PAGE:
Wednesday, April 9, 2014

Sacrament or publicity stunt?

Progressive Catholics all over the world fell in love with this picture of an elderly Argentine priest, Fr. Carlos Varas, baptizing little Umma Azul, the daughter of a married lesbian couple, Soledad Ortiz and Karina Villarroel, in the grandiose setting of the Cordoba Cathedral, a moment the two then sealed with a subversive kiss. Moreover, the use of the cathedral for the baptism had been approved by the Archbishop himself, Mons. Carlos Ñañez.



Serious Catholics, however, should read more deeply and take this event with a huge grain of salt. Ortiz and Villarroel are far from the most suitable poster children for gay Catholic families. First, Villaroel, a police sergeant, has candidly admitted to various media outlets that she and the baby's biological mother, Ortiz, a hairdresser, are "not practicing Catholics." Despite this, she claims that having their child baptized is important to them. But baptism is not about making a statement; it's a commitment on the part of the parents and godparents to raise that child in the Catholic faith. We can only hope that down the line we will be seeing Umma Azul's First Communion and her Confirmation, and that her parents will find a parish where they feel comfortable and attend Mass regularly.

This baptism became front page news primarily because the couple chose Argentina's president Cristina Fernández de Kirchner to be the girl's godmother. And, again, they were explicit that they chose the president to show their gratitude to her for promoting the country's marriage equality law. They had hoped that Fernández herself would attend the baptism but instead the president sent her naval aide-de-camp, Claudia Fenocchio, to represent her at the event. But godparents are to be chosen because they are Catholics in good standing who can help the parents raise the child in the faith, not for political or material reasons. An additional unnamed couple who are friends of the couple also served as godparents after the archbishop told the priest to instruct the couple to find someone who would realistically aid in their child's religious education. Another red flag.


The baptism was immediately hyped worldwide with gay Catholic support groups such as New Ways Ministry claiming to see the influence of Pope Francis' more pastoral approach to homosexuals in the Archbishop's decision. These groups need to step back and hold their applause. This is the same Archbishop Ñañez who, in 2010, initiated the process that ended in 2013 with Fr. Nicolas Alessio's formal dismissal from the clerical state. Fr. Alessio's crime? Publicly supporting marriage equality while the Catholic Church in Argentina was aggressively campaigning against it.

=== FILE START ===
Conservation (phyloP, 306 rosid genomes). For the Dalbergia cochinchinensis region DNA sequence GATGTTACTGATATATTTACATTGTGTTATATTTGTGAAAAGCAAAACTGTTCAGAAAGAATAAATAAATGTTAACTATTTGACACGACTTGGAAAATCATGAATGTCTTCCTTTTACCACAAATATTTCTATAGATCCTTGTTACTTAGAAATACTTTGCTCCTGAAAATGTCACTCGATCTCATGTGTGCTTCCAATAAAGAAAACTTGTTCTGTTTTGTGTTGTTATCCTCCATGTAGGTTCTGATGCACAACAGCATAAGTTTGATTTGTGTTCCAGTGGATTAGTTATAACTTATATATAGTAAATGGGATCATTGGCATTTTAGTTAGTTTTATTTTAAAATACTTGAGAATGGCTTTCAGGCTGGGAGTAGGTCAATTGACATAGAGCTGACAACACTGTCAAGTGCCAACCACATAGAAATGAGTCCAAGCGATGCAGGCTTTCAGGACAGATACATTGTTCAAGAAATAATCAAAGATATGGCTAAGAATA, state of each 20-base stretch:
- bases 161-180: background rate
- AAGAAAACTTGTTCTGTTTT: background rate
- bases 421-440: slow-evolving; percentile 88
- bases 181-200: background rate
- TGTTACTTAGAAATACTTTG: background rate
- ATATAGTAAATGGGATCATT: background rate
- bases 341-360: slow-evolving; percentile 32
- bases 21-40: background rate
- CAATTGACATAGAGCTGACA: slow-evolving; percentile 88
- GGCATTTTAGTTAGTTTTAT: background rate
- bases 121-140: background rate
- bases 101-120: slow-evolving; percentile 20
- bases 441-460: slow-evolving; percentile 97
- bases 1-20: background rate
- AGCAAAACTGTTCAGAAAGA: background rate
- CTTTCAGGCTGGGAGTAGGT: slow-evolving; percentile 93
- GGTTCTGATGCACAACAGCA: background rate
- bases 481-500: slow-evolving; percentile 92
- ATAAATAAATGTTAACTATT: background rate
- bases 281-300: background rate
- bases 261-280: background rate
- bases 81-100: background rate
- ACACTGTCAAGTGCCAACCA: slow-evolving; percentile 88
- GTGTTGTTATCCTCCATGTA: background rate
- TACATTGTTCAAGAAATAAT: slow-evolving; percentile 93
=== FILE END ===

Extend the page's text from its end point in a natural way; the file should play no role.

And Fr. Alessio, interviewed by Telam, takes a much less rosy view of this baptism/publicity stunt. "First of all, I want to clarify that the archbishop (Carlos Ñañez) didn't 'authorize' this baptism, because it's a sacrament that's denied to no one. It's not some benevolent act." Mons. Ñañez said the same thing in remarks to the Catholic news agency, AICA, in which he lamented the media's exploitation of the event and stressed that the case of the little girl was "like that of any other person seeking baptism. The girl is the one who will be receiving baptism. It's her right."

Alessio said that the baptism "did not mean any change whatsoever on the part of the Church, but it's a proselytizing gesture to regain believers, but the underlying issue hasn't changed. It's just a change in strategy." He also added that this is not the first case of the child of a same-sex couple being baptized since he himself had performed two such baptisms, although without the high visibility. So while it's tempting to look at this cute couple and their sweet little daughter receiving her first sacrament and think it means change has come, real equality in the Roman Catholic Church is still a long way off.

For the record, Archbishop Ñañez also denied rumors that he had given authorization for the couple to be confirmed in the Church, much less married, as some media accounts have suggested the couple's next demand might be. He said he did not talk to them personally but that they "came here and, without speaking to me, and with precise instructions were sent on their way to a parish where they had to meet the necessary requirements for baptismal preparation. Her mother and the elected godparents. That's all."

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